A bit of this and that...with added frangipani.

Monday, November 21, 2011

I Will Never Be Free of Cancer

In one year, five months and three days, I will have been cancer-free for five years. Five years is supposed to be a significant milestone for breast cancer survivors. It's an indication that your chances are good, that you might have had your narrow escape, that you can be hopeful for a long and healthy life.

Reaching this milestone will certainly be cause to celebrate, but I am not fooling myself into believing that I will never have to worry about cancer again. I once thought my health would never fail me, at least not until I was old and grey. I was mistaken. Now, my mind will never be free from worry that it will come back. I will never be able to have another checkup without the sleeplessness the night before.

I've been up since 3 a.m. There's a routine checkup scheduled with the radiation oncologist today. I'm not even supposed to be having this appointment. I was told I don't need these particular appointments anymore, but somebody forgot to cancel it, and it was easier to agree to attend than convince their office otherwise. Besides, I wasn't all that thrilled to hear that the frequency of my checkups is being reduced to twice a year. Attending these appointments is reassuring to me. It makes me feel as if someone is looking out for me.

I don't trust myself anymore. The tissue is damaged from radiation and surgery. There are lumps and bumps that they assure me are normal consequences of the treatment, but how can I tell the difference? When I self-examine, I can't tell what's supposed to be there and what's not. What if I'm passing off something deadly as scar tissue from the surgery?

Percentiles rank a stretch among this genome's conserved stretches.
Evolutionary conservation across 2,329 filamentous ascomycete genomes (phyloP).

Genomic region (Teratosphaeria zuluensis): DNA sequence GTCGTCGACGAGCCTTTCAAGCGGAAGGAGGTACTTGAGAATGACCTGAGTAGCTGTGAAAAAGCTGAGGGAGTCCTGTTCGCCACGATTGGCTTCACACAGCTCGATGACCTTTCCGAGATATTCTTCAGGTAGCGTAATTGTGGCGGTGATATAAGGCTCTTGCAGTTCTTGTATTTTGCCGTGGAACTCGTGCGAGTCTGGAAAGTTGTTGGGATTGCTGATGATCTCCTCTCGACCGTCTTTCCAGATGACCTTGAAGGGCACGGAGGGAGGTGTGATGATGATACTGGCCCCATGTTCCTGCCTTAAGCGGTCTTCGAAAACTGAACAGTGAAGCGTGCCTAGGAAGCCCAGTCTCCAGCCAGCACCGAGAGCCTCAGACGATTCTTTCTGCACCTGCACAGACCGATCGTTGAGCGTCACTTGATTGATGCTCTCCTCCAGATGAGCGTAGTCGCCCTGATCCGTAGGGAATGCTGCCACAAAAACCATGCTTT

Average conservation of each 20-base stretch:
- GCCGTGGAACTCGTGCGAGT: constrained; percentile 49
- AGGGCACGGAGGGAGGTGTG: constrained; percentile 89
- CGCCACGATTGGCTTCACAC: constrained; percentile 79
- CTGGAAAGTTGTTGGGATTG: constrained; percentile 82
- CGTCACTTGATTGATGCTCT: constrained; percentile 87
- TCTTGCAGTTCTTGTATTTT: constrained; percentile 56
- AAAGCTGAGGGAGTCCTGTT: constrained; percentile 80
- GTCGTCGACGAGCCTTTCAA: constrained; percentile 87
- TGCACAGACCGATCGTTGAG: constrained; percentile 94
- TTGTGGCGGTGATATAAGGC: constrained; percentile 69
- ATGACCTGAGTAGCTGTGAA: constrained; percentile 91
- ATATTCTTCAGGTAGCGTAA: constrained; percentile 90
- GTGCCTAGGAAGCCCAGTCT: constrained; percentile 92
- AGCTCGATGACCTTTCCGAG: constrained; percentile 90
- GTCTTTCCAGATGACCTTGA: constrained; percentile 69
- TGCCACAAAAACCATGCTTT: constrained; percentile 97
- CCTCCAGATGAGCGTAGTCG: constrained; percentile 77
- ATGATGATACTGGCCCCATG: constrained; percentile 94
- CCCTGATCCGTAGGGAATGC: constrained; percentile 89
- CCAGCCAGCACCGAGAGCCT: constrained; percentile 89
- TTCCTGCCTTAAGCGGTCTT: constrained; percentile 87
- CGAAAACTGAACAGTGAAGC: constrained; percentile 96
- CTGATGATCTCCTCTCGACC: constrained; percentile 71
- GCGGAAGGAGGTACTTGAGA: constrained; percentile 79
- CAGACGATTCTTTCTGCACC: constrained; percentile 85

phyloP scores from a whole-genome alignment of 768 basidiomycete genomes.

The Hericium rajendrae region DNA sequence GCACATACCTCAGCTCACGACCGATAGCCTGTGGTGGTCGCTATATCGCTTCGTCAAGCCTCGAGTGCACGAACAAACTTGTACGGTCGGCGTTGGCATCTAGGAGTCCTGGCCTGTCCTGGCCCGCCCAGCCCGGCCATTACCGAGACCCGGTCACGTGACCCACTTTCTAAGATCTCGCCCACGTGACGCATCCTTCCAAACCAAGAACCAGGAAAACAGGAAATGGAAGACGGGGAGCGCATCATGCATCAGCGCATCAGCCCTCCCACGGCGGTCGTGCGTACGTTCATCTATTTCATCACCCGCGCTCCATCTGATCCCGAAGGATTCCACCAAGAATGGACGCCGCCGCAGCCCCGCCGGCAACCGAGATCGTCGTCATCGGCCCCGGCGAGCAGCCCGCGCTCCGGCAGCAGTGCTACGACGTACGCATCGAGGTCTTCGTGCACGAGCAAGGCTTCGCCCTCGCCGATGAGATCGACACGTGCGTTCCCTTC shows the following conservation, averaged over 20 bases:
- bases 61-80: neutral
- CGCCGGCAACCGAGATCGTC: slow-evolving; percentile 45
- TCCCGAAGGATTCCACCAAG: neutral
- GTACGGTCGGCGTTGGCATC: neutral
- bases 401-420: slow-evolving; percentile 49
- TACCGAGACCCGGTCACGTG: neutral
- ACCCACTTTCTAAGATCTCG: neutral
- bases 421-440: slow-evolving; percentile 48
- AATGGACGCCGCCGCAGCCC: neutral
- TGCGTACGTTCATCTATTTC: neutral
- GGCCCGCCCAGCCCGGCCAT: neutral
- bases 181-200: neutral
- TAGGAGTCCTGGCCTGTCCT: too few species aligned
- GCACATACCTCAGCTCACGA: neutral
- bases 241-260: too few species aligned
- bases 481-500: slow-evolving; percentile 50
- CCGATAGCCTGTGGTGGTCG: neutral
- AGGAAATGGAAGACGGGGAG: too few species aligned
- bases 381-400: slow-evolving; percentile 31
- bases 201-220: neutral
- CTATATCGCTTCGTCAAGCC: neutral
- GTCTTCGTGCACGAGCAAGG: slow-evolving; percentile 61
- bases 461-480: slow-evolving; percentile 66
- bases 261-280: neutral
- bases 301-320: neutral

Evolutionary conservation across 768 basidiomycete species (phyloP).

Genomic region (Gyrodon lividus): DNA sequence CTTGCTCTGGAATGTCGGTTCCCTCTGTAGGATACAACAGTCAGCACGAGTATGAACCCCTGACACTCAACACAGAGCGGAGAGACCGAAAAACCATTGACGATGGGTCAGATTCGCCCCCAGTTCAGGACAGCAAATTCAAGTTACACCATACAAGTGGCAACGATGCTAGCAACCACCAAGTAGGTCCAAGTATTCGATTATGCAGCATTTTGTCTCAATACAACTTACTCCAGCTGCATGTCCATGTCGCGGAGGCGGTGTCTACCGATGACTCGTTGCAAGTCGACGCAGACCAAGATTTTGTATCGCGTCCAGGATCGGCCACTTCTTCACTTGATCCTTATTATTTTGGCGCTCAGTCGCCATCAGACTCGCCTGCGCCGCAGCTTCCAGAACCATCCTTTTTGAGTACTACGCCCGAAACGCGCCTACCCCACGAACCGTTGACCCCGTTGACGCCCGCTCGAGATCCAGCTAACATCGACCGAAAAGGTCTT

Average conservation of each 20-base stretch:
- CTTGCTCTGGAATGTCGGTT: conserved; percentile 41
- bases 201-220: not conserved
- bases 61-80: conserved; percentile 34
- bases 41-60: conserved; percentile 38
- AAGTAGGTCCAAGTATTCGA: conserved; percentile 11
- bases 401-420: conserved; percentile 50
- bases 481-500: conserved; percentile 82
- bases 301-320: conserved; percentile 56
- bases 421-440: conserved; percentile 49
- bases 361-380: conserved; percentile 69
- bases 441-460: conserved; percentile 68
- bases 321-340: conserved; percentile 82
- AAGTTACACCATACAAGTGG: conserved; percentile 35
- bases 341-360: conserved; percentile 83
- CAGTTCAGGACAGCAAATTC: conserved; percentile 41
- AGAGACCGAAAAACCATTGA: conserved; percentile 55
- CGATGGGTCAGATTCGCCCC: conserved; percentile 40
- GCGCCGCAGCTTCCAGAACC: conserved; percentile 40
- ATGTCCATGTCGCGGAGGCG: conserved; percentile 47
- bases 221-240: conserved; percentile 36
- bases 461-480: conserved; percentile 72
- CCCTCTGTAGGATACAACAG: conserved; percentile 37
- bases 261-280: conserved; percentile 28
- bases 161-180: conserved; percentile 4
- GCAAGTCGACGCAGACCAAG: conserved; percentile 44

No, I will never be free. Cancer has touched my life, and I can never go back.
I've not spoken too much of this before, for reasons unknown to me. I think during treatment, it was all I could think about, so when it was finished I was looking forward to getting back to normal. I didn't want cancer to take over, but now I realise that it is part of me. It is part of my history, and I hope it stays that way, in the past, but it is what has made me stronger or perhaps, more accurately, it's made me realise that I am strong.


  1. Shelly, my husband Pete was diagnosed with Bowel Cancer in 2009. He is fine now, but as you say, once you've been touched by the disease, there is no going back. If Pete feels sick, or has pain, our immediate thought is ... what if?
    But really all we can do is make sure he has his regular check-ups and count our blessings everytime the test results come back negative.

  2. Thank you for sharing your fears, and I'm sorry you will never be free from the torment. My Aunt is in remission from breast cancer too (though under a year) and I know it's been so hard for her as well. She's in her late 80's though, so she doesn't have a busy family to look after, though I doubt that makes it any easier for her to deal with. I hope your results stay positive and good luck for your appointment tomorrow.

  3. Thanks for your kind words. I think that no matter the age, a big part of it is the thought of it being such a horrible way to go. I hope your aunt continues to be healthy and that you have plenty of time with her in the years to come.

  4. I hope your appointment went well.  I understand the part about reassuring yourself.  I can't imagine the nervousness associated with lumps vs. scar tissue.  All the best to you...

  5. I hope everything went well Shelly. I know it must be incredible hard to talk about, but your words will inspire others to battle on.

  6. That must be so tough. I am already a worrier about it having watched friends suffer, and that is hard enough. Stay strong if you can


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